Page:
Though legal positivism remains popular, HLA Hart’s version has fallen somewhat by the wayside. This is because, according to many, the central task of a theory of law is to explain the so-called “normativity of law.” Hart’s theory, it is thought, is not up to the task. Some have suggested modifying the theory accordingly. This paper argues that both Hart’s theory and the normativity of law have been misunderstood. First, a popular modification of Hart’s theory is considered and rejected. It stems from a misunderstanding of Hart and his project. Second, a new understanding of the mysterious but often-mentioned “normativity of law” is presented. Once we have dispelled some misunderstandings of Hart’s view and clarified the sense in which law is supposed to be normative, we see that Hart’s view, unmodified, is well suited to the task of explaining law’s normativity.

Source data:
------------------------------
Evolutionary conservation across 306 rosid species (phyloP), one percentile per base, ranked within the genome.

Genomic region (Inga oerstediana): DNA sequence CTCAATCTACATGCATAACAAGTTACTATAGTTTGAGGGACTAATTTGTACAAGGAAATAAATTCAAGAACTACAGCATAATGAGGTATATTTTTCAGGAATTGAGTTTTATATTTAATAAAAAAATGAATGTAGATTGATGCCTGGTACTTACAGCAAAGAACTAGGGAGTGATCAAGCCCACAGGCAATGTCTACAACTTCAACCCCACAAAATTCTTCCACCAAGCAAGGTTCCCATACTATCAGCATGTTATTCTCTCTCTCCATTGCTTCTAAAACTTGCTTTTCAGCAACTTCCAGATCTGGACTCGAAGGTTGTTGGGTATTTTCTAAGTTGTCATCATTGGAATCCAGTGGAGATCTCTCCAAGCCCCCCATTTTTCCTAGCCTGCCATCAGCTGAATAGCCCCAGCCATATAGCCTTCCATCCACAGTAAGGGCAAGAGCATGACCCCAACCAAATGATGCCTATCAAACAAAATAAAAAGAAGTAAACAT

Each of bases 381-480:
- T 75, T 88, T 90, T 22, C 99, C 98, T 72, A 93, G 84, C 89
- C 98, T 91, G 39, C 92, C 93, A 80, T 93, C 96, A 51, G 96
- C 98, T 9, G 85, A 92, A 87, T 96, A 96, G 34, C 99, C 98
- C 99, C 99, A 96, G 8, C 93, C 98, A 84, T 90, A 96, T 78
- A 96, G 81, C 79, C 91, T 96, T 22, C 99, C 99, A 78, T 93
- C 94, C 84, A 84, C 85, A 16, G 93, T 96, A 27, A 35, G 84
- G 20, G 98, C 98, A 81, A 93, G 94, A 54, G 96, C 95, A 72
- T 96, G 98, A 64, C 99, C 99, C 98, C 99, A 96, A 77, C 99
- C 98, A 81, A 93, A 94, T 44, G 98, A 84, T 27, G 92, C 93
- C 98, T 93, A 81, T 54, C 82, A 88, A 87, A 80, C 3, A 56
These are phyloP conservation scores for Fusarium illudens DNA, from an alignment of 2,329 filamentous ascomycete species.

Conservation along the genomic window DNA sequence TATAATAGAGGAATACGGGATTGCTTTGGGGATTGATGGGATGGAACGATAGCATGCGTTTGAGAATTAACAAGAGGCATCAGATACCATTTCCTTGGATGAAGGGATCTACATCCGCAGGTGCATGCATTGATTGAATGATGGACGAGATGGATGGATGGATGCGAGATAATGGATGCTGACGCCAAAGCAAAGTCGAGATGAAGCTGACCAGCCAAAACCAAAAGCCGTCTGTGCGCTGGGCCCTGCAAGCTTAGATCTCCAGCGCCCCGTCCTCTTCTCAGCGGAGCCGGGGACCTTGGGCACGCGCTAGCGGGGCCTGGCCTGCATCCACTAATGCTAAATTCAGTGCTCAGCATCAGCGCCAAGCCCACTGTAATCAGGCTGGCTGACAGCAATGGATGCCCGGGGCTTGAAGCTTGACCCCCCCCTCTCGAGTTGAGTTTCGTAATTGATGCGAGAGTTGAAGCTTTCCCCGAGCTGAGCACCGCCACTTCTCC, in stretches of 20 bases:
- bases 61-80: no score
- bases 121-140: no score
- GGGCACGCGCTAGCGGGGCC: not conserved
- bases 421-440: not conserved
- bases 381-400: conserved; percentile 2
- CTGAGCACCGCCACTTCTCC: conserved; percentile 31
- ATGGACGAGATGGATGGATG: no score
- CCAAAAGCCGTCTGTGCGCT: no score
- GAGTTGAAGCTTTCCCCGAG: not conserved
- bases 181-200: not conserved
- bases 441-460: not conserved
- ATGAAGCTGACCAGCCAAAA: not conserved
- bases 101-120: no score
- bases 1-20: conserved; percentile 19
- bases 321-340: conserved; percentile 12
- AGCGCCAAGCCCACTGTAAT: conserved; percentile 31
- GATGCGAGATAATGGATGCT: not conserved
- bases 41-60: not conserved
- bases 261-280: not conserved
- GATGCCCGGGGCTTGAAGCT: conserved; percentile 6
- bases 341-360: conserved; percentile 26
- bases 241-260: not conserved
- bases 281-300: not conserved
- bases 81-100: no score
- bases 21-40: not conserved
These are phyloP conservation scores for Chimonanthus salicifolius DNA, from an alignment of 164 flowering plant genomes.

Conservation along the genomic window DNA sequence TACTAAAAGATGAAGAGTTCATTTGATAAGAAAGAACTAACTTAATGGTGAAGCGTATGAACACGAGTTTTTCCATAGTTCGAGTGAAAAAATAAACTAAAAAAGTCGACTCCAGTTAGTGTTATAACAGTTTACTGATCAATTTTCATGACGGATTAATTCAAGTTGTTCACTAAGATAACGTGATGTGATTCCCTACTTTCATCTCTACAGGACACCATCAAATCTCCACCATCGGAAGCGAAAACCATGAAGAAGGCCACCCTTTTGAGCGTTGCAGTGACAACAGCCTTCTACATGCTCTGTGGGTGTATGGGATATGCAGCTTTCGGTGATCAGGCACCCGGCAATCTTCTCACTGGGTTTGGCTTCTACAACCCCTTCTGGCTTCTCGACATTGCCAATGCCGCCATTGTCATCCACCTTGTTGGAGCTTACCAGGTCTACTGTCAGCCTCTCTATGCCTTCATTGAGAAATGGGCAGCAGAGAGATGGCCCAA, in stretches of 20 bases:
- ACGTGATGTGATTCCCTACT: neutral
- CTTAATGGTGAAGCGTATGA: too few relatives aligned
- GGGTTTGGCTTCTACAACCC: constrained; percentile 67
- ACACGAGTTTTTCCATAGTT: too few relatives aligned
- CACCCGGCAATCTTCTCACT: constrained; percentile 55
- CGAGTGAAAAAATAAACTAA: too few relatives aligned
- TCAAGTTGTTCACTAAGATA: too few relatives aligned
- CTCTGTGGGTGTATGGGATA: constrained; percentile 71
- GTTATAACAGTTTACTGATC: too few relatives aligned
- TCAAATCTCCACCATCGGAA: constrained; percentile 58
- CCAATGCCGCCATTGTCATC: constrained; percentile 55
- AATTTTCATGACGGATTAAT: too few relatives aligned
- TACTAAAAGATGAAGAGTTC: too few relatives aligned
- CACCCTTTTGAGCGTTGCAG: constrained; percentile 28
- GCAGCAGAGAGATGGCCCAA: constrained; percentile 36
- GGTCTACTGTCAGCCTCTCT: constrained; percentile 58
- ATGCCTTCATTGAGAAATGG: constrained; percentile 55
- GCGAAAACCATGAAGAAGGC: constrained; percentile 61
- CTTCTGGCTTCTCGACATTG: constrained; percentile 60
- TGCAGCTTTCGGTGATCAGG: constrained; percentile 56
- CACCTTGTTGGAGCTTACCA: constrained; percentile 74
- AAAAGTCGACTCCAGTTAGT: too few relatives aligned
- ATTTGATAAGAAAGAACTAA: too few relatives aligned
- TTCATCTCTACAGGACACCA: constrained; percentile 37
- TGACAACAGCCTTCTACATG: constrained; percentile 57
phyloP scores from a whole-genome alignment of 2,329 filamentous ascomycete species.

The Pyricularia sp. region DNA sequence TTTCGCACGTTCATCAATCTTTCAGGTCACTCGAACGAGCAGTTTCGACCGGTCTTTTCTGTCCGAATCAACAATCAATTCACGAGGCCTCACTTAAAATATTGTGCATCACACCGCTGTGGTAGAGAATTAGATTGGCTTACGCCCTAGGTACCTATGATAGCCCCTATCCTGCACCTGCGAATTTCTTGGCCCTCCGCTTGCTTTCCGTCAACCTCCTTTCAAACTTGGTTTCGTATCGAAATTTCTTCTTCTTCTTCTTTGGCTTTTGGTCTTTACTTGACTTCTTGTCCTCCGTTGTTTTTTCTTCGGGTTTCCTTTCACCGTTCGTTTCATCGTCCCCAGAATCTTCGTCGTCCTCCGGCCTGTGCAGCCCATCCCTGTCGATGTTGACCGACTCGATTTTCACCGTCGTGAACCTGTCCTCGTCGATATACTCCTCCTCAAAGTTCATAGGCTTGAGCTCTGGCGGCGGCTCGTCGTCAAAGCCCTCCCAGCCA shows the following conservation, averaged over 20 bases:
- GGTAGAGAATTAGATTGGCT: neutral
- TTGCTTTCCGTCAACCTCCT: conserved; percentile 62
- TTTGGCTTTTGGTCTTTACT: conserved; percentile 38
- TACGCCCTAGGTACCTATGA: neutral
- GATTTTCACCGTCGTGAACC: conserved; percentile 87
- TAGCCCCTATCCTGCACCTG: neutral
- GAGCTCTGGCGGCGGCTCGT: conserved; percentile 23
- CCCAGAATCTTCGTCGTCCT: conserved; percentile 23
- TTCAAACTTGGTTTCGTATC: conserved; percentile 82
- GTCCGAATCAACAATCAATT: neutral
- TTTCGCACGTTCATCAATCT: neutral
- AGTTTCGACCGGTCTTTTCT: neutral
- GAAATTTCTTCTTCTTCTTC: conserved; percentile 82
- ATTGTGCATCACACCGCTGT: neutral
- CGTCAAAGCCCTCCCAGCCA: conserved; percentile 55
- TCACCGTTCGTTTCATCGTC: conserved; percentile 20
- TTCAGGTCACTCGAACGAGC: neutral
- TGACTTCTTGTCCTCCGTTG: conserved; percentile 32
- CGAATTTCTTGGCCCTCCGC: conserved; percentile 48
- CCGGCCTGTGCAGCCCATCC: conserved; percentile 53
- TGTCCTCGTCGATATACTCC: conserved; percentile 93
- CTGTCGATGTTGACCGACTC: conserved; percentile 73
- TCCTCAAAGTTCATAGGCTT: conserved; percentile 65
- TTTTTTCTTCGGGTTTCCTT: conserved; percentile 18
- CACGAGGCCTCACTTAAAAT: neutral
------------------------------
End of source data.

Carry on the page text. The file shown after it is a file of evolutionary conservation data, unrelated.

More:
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Weightless Normativity: A Theory of Law, Language, and More
Reductive theories of law and language appear to face an insurmountable obstacle: they are normative practices, and normativity cannot be explained in merely descriptive terms. I argue that this obstacle can be overcome. Law, language, and other practices are normative in a neglected sense—they do not necessarily generate reasons, but they consist of rules. Rule-constituted practices can be accounted for in descriptive terms, though with ineliminable mention of evaluative attitudes. I offer accounts of law and language along these lines. [dissertation abstract]